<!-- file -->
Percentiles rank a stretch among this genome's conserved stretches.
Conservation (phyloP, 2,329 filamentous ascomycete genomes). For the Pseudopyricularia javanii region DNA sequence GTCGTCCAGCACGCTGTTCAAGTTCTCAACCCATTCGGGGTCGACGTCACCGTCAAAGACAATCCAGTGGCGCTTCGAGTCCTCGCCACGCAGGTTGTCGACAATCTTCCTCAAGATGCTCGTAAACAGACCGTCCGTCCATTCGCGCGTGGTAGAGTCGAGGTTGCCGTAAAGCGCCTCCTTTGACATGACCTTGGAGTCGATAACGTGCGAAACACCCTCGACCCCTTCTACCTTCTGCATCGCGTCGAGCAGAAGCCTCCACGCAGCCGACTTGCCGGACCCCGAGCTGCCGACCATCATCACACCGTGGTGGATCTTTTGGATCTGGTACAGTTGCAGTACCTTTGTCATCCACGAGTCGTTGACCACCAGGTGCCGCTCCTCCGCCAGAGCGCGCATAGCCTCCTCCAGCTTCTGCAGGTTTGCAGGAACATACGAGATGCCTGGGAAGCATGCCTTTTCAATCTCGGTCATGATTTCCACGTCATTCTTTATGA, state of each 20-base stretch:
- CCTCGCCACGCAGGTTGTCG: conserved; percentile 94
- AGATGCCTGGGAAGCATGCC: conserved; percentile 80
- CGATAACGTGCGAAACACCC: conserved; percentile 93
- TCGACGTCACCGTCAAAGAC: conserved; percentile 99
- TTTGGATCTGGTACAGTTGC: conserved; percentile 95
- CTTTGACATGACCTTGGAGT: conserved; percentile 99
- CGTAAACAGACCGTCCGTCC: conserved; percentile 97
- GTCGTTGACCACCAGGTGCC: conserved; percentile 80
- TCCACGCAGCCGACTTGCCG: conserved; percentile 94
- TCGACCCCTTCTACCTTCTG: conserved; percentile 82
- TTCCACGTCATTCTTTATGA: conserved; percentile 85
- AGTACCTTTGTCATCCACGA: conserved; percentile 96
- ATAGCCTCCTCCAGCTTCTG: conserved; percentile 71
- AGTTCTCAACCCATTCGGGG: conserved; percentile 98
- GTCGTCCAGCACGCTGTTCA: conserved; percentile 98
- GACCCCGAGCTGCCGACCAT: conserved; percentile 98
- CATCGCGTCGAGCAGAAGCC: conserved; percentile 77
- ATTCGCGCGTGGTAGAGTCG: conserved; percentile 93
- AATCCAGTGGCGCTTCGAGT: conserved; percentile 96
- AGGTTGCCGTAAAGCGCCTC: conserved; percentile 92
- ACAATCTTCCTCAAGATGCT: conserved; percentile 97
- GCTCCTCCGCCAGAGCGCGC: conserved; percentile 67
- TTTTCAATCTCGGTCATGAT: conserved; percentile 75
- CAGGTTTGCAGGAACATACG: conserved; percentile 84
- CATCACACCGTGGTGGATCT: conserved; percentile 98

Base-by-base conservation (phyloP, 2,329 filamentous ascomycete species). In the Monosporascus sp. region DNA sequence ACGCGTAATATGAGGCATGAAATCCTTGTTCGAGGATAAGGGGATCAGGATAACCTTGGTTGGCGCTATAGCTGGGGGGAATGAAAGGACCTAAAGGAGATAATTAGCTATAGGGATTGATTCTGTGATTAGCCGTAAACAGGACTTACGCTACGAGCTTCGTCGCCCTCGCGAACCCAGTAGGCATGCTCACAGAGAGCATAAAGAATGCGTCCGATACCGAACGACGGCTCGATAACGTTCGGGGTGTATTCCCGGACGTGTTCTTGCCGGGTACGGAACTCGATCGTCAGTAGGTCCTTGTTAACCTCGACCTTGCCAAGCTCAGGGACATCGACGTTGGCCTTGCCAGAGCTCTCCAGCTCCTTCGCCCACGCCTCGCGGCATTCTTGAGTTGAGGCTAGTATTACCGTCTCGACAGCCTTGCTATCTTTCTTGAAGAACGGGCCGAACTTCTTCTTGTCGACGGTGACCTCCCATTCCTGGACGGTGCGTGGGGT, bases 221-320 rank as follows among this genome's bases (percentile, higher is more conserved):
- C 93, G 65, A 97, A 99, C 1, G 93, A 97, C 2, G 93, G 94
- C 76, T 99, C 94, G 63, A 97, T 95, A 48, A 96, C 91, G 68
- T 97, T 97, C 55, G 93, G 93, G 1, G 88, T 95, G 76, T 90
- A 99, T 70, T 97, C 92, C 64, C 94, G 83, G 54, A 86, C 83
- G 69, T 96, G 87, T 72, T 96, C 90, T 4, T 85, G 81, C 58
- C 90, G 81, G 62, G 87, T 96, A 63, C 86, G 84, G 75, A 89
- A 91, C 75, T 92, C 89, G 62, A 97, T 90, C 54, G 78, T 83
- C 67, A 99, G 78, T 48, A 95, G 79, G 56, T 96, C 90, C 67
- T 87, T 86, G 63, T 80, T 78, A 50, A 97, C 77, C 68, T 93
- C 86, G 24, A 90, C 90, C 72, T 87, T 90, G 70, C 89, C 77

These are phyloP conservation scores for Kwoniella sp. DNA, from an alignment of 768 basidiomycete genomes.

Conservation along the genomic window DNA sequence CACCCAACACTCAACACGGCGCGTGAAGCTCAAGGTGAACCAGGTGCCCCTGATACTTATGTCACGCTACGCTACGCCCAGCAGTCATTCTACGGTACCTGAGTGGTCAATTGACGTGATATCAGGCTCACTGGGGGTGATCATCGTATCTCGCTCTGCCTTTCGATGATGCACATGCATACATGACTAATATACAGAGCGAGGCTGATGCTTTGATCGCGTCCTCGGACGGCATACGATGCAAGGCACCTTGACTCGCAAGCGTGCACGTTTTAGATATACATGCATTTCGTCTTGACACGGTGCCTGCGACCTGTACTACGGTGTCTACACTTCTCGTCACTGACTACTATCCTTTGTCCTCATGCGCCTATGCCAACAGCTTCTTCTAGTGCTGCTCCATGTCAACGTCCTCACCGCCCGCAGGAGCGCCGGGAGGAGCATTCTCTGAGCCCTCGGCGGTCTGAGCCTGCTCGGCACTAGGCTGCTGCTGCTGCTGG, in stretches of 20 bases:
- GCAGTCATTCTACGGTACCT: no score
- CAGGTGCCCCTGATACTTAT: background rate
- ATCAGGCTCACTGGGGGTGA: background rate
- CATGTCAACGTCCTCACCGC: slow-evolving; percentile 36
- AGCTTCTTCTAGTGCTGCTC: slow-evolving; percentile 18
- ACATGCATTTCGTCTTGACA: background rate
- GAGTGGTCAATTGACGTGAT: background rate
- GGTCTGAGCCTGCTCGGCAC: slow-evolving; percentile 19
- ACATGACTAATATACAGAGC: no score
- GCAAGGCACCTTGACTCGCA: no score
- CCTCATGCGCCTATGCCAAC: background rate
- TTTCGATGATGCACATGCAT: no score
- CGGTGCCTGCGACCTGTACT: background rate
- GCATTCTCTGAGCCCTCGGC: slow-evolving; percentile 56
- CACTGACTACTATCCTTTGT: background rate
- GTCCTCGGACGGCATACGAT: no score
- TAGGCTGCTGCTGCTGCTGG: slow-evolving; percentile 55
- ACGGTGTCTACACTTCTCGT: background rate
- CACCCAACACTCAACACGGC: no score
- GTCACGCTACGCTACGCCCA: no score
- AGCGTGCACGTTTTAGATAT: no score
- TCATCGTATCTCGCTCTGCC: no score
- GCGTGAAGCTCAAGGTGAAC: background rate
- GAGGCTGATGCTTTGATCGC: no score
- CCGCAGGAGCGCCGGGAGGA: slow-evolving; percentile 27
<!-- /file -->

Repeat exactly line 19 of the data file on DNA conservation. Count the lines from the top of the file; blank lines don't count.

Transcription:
- CATCGCGTCGAGCAGAAGCC: conserved; percentile 77